It sounds strange to say it, but the Scotch Malt Whisky Society, aside from ushering in changes in the whisky world, had its impacts on rums as well. What made the Society stand out back in the day and initially made its name, was the focus on single cask fullproof bottlings, which at the time was only sporadically addressed by other whisky makers (and hardly at all with rums, except perhaps by the Italians like Samaroli and Velier, who were practically unknown outside Italy). At the time I wrote about the Longpond R5.1 and the WIRD R 3.4 and R 3.5, 46% was about the most I ever saw outside of the 151s, so juice that went for broke at cask strength was eye opening.

Well, fast forward some years and what I saw as groundbreaking in 2012 is now standard practice, and while the Society has expanded its rum selection to 50+ (all at fullproof), its lustre has been eclipsed somewhat in the competing glare of the many other rum makers (indies or producers) who are doing the same thing, and who, let’s face it, specialize in rum – they don’t see it as an adjunct to their main business. That and the SMWS’s pricing model, of course, which many can’t or won’t pony up for (full disclosure: I’m a member of the Society and buy my bottles).

But anyway, preamble aside, let’s keep on disassembling the R-11.x series of rums released by the Society, with the second release from Worthy Park distillate, which is called, without irony and perhaps tongue-in-cheek, “Absolutely Fabulous!”  Like the R11.1, it is 57.5% ABV, distilled in 2010 and bottled in 2017, 309-bottle outturn from ex-bourbon barrels.  And like that one, it’s nice and original.

The nose – sweet, fruity, subtly different from the R11.1. Orange zest, papaya, pineapple, ripe yellow mangoes, plus toblerone, white pepper, honey, cereals, and again that sly hint of glue coiling around the background.  It remains dusty, but also laden with spices like cinnamon, massala, crushed black peppers and there’s a subtle oily iodine-like smell wafting around that really makes the thing original. There’s a slight suggestion of rubber, not so much like a vulcanizing shop in hot weather as an old basketball’s air leaking out.  Like I said – original. I guess it takes all kinds.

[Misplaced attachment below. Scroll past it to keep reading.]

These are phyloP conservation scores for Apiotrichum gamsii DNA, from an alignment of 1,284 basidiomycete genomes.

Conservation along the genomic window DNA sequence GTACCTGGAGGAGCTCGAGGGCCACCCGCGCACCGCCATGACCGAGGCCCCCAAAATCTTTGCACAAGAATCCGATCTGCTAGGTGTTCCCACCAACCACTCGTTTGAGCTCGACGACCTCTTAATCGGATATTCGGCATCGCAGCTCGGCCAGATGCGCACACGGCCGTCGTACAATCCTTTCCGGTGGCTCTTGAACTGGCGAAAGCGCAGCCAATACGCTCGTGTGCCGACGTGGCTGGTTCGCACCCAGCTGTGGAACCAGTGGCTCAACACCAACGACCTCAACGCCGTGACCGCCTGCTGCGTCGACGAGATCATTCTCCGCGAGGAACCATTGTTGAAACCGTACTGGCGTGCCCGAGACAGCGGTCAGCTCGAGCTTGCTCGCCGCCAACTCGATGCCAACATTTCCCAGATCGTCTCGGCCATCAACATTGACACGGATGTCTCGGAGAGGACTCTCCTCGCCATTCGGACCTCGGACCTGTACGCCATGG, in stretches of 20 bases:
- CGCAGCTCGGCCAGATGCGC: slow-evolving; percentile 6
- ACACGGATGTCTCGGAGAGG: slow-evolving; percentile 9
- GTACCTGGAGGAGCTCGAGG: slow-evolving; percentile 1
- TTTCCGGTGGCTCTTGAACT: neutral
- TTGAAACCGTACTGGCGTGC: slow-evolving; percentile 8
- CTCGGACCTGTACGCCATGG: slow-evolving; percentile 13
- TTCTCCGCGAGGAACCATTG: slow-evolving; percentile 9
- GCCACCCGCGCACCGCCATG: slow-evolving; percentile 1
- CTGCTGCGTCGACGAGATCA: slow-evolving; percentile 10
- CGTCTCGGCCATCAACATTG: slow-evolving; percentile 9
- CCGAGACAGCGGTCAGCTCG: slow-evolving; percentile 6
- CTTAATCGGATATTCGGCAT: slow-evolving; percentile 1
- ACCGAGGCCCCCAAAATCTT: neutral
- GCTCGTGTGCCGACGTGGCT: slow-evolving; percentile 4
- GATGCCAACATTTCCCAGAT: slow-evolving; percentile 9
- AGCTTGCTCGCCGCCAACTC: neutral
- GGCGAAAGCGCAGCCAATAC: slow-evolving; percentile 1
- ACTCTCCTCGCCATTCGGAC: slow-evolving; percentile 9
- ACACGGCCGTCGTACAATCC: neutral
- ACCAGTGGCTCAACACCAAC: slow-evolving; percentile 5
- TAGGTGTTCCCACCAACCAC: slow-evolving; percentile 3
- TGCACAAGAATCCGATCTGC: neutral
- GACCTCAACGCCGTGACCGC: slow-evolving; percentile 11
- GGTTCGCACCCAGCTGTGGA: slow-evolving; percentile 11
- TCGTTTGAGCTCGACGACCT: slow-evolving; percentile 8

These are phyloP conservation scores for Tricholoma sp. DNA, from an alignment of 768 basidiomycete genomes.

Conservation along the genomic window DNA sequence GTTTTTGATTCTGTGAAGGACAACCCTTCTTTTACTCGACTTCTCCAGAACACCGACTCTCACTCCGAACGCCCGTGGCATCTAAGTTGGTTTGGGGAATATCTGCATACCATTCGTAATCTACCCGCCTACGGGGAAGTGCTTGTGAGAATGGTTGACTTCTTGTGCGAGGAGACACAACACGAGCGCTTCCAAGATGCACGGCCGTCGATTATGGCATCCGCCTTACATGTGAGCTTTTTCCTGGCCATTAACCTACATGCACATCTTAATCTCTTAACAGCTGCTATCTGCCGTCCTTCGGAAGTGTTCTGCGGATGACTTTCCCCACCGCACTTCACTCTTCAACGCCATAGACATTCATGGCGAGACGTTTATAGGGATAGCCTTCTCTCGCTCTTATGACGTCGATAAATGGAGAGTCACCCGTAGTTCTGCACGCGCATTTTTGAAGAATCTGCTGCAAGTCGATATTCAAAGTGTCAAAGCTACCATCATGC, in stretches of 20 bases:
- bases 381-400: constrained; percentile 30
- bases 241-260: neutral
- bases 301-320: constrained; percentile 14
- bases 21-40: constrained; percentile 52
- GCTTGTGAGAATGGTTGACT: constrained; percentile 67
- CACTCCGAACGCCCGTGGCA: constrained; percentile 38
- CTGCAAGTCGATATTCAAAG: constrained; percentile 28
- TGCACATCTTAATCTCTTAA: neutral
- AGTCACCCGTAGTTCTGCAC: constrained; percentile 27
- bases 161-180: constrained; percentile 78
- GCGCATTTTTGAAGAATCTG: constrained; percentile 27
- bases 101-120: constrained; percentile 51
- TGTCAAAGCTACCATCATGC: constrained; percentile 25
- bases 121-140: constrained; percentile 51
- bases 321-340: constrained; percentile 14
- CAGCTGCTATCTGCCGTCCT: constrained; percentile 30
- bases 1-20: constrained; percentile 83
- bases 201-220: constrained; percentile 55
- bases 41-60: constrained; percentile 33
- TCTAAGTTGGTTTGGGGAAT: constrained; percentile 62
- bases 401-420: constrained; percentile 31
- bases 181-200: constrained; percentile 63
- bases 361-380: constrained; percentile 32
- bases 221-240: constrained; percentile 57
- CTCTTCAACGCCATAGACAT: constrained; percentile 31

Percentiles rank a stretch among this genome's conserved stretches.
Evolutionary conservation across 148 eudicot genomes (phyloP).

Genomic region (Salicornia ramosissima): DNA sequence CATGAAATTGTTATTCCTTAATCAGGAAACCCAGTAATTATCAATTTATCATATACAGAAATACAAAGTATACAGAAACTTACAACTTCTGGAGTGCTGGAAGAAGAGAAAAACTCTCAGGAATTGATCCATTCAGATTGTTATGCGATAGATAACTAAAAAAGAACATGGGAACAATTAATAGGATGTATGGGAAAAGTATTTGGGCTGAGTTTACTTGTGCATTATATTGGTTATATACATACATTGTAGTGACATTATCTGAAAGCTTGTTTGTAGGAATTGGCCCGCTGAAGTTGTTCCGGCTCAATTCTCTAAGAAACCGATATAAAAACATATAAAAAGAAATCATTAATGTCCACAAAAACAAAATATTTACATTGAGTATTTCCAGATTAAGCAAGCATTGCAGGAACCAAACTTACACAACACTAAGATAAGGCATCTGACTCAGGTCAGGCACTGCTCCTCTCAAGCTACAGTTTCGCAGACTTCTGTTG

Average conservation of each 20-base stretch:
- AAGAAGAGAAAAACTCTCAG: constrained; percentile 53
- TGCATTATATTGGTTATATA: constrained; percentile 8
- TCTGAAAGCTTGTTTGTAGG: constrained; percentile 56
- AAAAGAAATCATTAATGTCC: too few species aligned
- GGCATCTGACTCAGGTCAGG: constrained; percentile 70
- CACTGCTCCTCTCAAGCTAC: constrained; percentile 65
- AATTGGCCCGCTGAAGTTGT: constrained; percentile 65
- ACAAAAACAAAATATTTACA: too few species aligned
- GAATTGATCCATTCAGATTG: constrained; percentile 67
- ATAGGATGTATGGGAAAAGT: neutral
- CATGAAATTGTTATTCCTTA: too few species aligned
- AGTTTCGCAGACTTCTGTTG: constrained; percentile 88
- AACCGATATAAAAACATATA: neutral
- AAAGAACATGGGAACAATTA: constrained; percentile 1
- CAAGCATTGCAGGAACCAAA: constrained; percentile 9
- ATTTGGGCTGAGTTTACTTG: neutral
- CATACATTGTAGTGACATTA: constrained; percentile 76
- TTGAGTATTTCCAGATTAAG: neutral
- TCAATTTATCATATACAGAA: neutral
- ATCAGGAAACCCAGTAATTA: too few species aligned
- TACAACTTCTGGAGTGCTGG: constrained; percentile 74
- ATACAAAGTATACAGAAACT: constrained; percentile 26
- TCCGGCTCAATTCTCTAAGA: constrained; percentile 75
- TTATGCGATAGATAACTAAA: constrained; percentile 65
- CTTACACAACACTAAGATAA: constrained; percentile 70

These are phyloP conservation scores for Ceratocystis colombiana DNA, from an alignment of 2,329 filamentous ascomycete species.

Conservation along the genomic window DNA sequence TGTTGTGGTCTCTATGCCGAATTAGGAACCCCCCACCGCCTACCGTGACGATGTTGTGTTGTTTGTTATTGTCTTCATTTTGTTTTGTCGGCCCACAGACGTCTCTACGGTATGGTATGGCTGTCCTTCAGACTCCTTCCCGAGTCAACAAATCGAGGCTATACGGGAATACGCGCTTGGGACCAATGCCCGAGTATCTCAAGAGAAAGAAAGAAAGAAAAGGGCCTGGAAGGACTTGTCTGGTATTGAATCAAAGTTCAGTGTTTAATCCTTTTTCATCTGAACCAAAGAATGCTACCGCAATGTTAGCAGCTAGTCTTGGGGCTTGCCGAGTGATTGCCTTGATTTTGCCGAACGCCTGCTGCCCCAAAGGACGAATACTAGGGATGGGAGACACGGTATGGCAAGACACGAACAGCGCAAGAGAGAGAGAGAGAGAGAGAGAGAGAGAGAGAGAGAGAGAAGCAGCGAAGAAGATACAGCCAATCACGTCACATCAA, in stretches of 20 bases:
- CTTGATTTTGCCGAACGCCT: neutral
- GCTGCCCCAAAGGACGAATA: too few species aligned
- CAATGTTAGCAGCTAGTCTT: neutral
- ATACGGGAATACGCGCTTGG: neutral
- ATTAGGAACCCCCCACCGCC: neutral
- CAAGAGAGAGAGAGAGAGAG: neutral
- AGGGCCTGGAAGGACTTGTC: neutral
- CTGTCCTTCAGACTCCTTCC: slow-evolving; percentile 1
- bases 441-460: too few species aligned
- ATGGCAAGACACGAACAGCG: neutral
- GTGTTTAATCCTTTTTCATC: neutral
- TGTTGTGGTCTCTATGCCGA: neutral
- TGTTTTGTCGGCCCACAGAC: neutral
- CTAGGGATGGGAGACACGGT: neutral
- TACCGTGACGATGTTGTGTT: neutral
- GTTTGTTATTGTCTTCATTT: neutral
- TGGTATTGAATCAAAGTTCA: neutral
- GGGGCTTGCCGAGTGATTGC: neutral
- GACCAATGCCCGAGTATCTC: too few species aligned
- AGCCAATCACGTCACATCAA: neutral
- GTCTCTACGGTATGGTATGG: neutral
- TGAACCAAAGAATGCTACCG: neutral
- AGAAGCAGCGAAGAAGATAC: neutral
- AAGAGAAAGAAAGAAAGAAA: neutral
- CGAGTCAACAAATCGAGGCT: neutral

The palate presents as hot and quite dry, a little wine-y, and also salty – brine and olives, and even salt fish with a few good ‘obstacles’ of cassava and eddoes.  It’s funky and a bit off the reservation, I grant, but there’s more: well-oiled leather, aromatic tobacco, sweet chilis and cucumbers and apple cider – I really didn’t know what to make of it, except that it sort of makes you smile and try some more, see if there’s any other element of crazy hanging around waiting to ambush your tongue. Here I did add some water and it quietened down and other flavours crept out, including the fruit that the nose had promised: pineapple, mangoes, unripe peaches, caramel, nutmeg, toffee and the acrid smoke of water-doused fire, if you can believe it. Finish was nice and long, somewhat bitter, mostly tobacco, leather, smoke, not too much in the way of sweetness or fruits except for a whiff of Fanta that permeated the entire experience.